DJ/Rupture – A Definitive Piece on the Auto-Tune Phenomenon.
I’ve been listening to DJ/Rupture, aka Jace Clayton’s WFMU show “Mudd Up!” for over a year now every week (via podcast) and have kept up with his mixes and production since at least the late 90’s. His (and his guests’) selections on Mudd Up! extend from Arabic Roots and Pop to UK Garage … and he’s increasingly the English language specialist in all things Cumbia. So, you probably already know who he is (seen him in The Fader and other publications) and he doesn’t really need my introduction – but if you don’t (and have the slightest interest in dance and roots music worldwide) – check out his work immediately.
Well, in the latest issue of Freize Magazine, he’s written a remarkably definitive piece on Auto-Tune; it’s place in Pop history, and its place in the Pop present. He notes that, as sick as many of us are of US Pop over-using it with no end in sight – the Moroccans have it much worse (or better, depending on your taste) as it’s been going strong for 9 years! He cites the below song as the one that started it all – think of it as Morocco’s “I’m Sprung“.
For the record, I’m not one of the haters, although I understand them. My perspective is this: I don’t really care if T-Pain can actually sing or not, I enjoy the multi-layered end result. Of course, like everyone else, I’m baffled as to why this hasn’t run it’s course and actually seems to be gaining steam. Hell, Bloc Party used it on their last album!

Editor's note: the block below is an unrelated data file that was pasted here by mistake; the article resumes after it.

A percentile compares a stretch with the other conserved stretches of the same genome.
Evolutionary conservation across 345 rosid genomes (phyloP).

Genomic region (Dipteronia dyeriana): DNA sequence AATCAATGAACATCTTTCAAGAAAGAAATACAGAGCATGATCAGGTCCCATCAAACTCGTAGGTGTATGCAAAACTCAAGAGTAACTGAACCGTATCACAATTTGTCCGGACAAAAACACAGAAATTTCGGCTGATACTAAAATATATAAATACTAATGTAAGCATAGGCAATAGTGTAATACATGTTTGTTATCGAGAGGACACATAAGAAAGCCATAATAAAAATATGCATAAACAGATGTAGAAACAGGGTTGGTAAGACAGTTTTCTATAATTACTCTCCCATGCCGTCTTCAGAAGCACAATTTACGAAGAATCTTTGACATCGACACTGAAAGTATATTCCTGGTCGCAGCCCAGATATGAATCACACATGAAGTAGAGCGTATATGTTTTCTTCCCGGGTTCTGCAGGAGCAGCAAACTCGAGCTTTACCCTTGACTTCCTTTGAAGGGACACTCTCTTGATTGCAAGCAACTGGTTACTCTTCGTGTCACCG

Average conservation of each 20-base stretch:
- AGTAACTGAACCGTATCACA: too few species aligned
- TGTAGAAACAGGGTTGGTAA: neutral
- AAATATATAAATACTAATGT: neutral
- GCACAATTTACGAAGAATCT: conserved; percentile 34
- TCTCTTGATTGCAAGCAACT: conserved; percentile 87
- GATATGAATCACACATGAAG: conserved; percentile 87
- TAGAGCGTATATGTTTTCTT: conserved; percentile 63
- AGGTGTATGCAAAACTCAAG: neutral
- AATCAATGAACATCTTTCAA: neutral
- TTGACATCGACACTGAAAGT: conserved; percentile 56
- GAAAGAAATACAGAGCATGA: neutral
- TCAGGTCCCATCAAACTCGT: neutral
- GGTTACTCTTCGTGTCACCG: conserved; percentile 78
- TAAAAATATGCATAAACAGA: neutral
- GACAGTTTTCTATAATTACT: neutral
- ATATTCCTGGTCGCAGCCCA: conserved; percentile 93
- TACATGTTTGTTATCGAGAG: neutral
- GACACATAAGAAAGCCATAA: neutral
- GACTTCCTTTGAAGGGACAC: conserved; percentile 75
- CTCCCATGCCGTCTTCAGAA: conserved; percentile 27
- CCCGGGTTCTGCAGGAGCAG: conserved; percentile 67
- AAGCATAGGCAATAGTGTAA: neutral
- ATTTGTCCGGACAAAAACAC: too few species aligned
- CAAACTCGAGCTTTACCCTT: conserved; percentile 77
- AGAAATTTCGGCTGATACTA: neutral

From his piece:
From the US to Mexico, Jamaica, Africa, and beyond – Auto-Tune usage has splintered, with different approaches from scene to scene and artist to artist. (It remains the most sonically extreme in Berber Morocco.) The plug-in creates a different relation of voice to machine than ever before. Rather than novelty or some warped mimetic response to computers, Auto-Tune is a contemporary strategy for intimacy with the digital. As such, it becomes quite humanizing. Auto-Tune operates as a duet between the electronics and the personal. A reconciliation with technology. This development was sparked by a sexagenarian pop star and spread like wildfire across genre, language, and geography.
UPDATE: The Times recommended Rupture’s piece.